New paper out

Ratnam J*, Tomlinson KW*, Rasquinha DN & Sankaran M. 2016. Savannahs in Asia: evidence for antiquity, biogeography, and an uncertain future. Philosophical Transactions of the Royal Society B 371. (*Joint First Author)

http://rstb.royalsocietypublishing.org/content/371/1703/20150305.

Abstract: The savannahs of Asia remain locally unrecognized as distinctive ecosystems, and continue to be viewed as degraded forests or seasonally dry tropical forests. These colonial-era legacies are problematic, because they fail to recognize the unique diversity of Asian savannahs and the critical roles of fire and herbivory maintaining ecosystem health and diversity. In this review, we show: the palaeo-historical evidence suggests that the savannahs of Asia have existed for at least 1 million years, long before widespread landscape modification by humans; savannah regions across Asia have levels of C4 grass endemism and diversity that are consistent with area-based expectations for non-Asian savannahs; there are at least three distinct Asian savannah communities, namely deciduous broadleaf savannahs, deciduous fine-leafed and spiny savannahs and evergreen pine savannahs, with distinct functional ecologies consistent with fire- and herbivory-driven community assembly. Via an analysis of savannah climate domains on other continents, we map the potential extent of savannahs across Asia. We find that the climates of African savannahs provide the closest analogues for those of Asian deciduous savannahs, but that Asian pine savannahs occur in climates different to any of the savannahs in the southern continents. Finally, we review major threats to the persistence of savannahs in Asia, including the mismanagement of fire and herbivory, alien woody encroachment, afforestation policies and future climate uncertainty associated with the changing Asian monsoon. Research agendas that target these issues are urgently needed to manage and conserve these ecosystems.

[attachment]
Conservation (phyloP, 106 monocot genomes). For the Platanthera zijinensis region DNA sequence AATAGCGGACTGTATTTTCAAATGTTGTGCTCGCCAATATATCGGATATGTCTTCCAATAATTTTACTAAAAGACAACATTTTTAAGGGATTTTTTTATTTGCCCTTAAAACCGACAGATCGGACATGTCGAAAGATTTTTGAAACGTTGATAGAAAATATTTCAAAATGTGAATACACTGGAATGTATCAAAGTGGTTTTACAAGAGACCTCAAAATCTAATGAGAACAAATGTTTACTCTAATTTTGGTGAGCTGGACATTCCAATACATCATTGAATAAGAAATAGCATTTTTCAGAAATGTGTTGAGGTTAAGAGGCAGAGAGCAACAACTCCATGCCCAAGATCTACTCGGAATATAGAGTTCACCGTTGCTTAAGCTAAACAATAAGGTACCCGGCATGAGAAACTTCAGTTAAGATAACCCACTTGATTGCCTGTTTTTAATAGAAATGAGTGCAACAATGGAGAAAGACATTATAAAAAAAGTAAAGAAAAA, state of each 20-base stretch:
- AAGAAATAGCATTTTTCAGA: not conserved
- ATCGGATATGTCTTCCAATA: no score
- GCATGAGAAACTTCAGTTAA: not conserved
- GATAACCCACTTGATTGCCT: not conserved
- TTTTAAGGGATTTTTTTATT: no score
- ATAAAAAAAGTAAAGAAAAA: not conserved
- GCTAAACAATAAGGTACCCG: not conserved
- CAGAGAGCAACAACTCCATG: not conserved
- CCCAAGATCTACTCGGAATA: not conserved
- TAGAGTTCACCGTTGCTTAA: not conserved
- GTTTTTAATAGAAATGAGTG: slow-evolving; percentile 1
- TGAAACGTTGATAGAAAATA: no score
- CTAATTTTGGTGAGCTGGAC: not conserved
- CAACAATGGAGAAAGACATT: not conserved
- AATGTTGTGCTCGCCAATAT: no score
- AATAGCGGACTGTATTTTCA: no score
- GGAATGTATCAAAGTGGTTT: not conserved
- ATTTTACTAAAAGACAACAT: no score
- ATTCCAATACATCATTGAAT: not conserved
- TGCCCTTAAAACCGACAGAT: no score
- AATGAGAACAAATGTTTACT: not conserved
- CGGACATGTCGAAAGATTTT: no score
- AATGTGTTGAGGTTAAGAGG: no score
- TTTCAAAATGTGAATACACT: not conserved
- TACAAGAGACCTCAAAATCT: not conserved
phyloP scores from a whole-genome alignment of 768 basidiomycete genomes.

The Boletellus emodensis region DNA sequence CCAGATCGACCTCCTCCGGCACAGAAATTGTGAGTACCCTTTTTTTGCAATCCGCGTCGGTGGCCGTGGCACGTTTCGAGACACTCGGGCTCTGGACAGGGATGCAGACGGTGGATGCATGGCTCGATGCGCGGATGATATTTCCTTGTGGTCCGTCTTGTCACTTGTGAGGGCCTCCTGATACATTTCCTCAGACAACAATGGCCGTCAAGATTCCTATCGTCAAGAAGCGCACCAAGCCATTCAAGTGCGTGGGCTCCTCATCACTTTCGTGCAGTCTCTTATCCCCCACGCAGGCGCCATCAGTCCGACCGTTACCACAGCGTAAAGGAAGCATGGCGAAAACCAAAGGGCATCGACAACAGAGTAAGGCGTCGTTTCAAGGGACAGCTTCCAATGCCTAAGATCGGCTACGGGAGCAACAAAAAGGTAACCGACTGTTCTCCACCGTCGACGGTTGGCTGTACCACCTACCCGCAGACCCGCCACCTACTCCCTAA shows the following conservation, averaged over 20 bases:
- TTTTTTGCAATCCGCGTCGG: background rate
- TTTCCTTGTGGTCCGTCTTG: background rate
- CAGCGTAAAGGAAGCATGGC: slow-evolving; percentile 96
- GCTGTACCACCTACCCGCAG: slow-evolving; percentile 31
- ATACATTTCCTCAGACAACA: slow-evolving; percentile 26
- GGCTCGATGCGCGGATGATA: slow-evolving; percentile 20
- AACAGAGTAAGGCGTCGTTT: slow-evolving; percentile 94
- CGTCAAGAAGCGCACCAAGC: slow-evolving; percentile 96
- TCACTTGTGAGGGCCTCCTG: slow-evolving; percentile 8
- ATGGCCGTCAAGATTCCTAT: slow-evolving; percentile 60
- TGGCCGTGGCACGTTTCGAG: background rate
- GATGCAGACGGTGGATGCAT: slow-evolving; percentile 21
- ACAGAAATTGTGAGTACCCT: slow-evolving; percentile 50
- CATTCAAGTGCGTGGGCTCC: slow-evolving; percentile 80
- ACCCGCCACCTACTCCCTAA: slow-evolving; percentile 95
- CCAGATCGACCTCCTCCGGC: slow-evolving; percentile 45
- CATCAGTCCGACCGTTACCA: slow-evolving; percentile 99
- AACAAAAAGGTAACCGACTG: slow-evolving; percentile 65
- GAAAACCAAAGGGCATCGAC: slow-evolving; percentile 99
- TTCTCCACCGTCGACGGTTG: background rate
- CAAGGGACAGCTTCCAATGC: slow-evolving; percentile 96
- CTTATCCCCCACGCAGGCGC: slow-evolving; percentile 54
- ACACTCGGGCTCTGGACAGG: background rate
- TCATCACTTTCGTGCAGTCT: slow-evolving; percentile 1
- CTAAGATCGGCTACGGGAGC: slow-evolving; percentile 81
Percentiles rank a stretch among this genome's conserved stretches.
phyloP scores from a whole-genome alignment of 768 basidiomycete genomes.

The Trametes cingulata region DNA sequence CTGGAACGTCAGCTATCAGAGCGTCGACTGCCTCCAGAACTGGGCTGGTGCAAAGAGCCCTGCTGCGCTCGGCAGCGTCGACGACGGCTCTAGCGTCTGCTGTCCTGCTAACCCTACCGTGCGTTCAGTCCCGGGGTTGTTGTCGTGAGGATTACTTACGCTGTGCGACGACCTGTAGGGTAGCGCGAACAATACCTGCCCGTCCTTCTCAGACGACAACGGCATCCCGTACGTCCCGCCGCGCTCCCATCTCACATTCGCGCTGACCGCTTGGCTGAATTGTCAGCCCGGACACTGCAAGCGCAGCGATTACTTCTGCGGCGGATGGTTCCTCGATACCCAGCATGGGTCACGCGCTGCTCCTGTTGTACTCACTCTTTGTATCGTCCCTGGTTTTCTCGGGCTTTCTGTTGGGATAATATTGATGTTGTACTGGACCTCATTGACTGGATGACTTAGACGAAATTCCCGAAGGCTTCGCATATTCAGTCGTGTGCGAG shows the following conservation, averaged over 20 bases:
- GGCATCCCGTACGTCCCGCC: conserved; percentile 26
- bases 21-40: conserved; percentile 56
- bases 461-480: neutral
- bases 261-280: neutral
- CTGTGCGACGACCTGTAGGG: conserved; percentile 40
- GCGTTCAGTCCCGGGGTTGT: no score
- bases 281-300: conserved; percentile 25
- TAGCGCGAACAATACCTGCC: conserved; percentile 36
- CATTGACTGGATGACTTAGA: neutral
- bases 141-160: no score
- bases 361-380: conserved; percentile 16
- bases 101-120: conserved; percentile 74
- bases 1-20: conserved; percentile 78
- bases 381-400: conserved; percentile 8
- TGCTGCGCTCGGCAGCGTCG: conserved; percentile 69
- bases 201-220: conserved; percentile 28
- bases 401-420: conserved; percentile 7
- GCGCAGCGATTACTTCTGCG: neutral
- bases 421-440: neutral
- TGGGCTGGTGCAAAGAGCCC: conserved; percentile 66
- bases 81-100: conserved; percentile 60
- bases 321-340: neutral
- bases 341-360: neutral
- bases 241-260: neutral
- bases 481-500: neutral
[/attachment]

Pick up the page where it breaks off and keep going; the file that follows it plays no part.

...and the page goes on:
This article is part of the themed issue ‘Tropical grassy biomes: linking ecology, human use and conservation’.

http://rstb.royalsocietypublishing.org/content/371/1703#articles

This entry was posted in Uncategorized. Bookmark the permalink.

Leave a Reply

Your email address will not be published. Required fields are marked *